The invention is particularly but not solely relevant to financial institutions, government regulators, service providers, and corporate consumers concerned with or trafficking in personal, financial, or healthcare services information. Such trafficking may be occurring in any medium such as for instance computer data sharing and storage over a local or global computer network where peer to peer organization assurances of compliance with best practices are commonly required in order to conduct secure business transactions. State of the art security measures are understood to be employed in the design and implementation of the system and process in order to insure the integrity of the information and operation.

The host-managed enterprise system and methodology of the invention employs a relational database that links a regulations or authoritative section to a questions section by means of a compliance objectives component. The compliance objectives component is a unique aspect of the system. It consisting of a limited set of expert-derived, discreet compliance objectives (DCOs), created independent of any specific regulation or industry standard, but where the full set of DCOs is intended to represent the full scope of all the requirements and controls in the regulations section, and there is a reasonably clear focus and scope to the definition of each individual DCO as a core functionality or subject area of compliance assessment, so that overlap between DCO's is minimal.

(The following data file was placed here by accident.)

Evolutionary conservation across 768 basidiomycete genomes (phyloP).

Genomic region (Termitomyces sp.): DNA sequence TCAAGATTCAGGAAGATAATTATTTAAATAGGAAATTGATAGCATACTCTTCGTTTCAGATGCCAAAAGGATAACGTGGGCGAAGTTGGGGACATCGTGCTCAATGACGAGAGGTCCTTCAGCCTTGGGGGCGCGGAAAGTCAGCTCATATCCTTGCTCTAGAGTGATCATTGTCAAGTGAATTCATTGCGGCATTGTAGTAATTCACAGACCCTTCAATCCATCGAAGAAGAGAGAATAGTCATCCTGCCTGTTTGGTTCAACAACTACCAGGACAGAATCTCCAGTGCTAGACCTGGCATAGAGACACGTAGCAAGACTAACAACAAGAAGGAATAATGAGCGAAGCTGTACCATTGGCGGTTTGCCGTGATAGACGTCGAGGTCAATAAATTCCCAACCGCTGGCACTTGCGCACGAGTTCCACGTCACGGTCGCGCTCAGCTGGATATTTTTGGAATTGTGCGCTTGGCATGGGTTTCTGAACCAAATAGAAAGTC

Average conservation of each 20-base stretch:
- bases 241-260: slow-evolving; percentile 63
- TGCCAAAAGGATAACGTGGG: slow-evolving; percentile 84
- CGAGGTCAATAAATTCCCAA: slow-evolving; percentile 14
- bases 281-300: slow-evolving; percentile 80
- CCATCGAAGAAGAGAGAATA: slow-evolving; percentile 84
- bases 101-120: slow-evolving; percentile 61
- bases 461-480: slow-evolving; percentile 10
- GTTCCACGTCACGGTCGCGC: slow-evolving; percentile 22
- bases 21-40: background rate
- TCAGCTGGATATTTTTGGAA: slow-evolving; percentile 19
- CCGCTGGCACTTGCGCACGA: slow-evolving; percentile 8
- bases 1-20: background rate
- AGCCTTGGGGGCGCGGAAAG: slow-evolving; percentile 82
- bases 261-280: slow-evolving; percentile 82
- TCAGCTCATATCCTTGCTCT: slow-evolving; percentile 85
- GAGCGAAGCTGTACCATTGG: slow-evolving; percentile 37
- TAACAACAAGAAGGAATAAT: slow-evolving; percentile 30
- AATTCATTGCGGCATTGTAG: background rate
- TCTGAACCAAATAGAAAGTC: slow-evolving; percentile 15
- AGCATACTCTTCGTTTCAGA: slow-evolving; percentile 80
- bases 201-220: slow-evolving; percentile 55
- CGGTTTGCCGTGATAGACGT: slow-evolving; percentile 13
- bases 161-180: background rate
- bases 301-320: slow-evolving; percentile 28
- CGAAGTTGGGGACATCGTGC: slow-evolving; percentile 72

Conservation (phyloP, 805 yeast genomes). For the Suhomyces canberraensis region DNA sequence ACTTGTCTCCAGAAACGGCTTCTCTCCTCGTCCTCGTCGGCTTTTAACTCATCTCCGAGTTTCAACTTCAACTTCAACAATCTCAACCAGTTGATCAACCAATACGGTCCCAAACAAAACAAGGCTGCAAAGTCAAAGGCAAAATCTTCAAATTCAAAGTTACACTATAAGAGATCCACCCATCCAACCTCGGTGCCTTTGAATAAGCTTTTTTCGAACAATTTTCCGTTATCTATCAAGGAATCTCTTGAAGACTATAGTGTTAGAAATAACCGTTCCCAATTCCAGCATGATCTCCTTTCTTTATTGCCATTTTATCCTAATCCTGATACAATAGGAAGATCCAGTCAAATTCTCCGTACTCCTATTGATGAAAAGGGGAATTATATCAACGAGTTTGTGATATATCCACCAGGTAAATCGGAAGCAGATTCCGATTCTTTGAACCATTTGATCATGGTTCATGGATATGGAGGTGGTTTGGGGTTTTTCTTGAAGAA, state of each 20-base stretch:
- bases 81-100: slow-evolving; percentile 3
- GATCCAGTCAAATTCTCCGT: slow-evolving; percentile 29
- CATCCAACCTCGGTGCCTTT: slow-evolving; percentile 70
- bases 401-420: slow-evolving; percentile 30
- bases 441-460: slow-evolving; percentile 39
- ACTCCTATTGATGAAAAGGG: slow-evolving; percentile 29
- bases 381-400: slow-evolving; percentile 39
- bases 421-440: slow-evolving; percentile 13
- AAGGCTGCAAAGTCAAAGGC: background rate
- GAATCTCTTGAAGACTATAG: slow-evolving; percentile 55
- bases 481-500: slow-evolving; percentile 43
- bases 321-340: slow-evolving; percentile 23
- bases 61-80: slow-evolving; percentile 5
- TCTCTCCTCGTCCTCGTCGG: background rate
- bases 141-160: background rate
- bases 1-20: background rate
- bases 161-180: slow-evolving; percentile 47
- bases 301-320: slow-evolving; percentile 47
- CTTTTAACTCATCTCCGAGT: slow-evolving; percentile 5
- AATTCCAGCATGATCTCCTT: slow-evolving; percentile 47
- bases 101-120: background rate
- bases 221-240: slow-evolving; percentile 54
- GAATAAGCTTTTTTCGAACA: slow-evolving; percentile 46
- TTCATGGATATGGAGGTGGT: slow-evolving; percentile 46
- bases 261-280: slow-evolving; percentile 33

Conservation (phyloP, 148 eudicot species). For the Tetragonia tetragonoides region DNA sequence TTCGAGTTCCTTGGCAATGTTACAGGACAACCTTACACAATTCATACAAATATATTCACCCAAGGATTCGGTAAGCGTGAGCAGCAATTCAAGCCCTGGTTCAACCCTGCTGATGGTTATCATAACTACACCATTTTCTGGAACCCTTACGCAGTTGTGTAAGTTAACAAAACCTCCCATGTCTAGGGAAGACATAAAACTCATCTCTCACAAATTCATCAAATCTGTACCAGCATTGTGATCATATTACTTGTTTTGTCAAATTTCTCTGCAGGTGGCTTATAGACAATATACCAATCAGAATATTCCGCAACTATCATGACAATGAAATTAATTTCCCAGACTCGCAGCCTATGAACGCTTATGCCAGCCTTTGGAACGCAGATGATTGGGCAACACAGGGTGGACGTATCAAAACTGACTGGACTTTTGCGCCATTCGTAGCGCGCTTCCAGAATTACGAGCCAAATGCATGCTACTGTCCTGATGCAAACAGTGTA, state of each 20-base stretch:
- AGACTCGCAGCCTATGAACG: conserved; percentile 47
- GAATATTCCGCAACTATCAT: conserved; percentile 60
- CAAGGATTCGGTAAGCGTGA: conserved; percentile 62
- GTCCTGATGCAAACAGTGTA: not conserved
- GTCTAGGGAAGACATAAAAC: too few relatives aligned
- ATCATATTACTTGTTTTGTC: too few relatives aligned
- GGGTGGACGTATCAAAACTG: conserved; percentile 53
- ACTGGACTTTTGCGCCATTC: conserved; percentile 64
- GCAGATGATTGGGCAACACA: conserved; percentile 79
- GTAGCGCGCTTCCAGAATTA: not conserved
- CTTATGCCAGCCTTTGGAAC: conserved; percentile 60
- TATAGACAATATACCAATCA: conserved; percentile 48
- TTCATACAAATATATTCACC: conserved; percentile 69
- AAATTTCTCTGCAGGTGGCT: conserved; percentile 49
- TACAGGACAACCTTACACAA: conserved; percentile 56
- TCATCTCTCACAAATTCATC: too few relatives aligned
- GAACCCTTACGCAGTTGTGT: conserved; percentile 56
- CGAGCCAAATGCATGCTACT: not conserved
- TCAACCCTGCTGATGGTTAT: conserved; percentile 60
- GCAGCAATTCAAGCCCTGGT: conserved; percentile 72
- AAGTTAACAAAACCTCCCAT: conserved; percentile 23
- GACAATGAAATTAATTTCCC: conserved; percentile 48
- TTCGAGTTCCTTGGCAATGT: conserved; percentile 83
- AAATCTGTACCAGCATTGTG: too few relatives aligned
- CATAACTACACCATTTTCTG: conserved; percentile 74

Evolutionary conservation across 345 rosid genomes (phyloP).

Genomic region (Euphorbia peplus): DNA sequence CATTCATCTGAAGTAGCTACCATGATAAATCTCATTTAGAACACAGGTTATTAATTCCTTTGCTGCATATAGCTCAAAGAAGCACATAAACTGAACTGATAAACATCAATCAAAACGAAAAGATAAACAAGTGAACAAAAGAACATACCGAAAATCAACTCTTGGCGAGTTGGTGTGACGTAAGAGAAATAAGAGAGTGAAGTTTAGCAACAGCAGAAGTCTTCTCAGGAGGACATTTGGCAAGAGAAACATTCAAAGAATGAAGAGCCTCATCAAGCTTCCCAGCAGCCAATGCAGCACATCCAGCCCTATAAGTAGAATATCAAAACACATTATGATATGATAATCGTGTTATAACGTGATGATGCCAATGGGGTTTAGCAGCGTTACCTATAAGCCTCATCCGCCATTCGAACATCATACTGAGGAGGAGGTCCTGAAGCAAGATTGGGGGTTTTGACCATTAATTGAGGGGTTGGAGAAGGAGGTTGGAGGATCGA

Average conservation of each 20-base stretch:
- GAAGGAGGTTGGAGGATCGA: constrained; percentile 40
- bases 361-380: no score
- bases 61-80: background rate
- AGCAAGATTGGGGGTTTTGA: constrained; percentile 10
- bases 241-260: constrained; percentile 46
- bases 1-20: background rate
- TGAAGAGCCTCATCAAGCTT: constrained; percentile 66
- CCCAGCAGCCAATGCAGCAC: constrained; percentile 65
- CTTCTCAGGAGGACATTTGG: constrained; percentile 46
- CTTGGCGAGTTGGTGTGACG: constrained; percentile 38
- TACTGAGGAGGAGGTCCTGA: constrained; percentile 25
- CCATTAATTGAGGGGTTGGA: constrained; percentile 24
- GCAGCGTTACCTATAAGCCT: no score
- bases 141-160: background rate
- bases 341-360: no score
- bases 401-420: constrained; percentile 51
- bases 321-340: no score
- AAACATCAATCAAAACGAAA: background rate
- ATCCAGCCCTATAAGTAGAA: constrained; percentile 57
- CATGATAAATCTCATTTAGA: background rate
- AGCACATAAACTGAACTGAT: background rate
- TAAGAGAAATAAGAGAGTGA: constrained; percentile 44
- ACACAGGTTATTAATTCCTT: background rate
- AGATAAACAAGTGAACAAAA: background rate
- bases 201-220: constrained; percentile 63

The regulations section consists of a library of specific knowledge modules, each consisting of a government issued regulation or set of regulations, or an industry accepted compliance standard, such as ISO27002 or CoBiT 4.1 or HIPAA, for example, each being referred to here as an “authoritative source”. In client edited editions or embodiments, client policies and objectives in the form of further requirements, controls and rules may appear in this section as well.

Each authoritative source in the regulations section is preferably but not necessarily hierarchically organized, structured, or ordered in the presentation of its details, either by the original authors or by further editing by a domain expert, such as by its (a) high level requirements, (b) controls for each requirement, and (c) rules for affecting each control. Compliance with a control or rule can be measured by asking or testing one or more questions associated with the control or rule. Typically, but not necessarily, new authoritative sources added to the system are accompanied by related questions. The answers to the questions will show the extent to which the requirements are met. The number of rules of a control that are met will reveal the extent to which that control is being maintained; and the extent to which controls are maintained is informative as to whether the respective high level requirement is being met, and so on.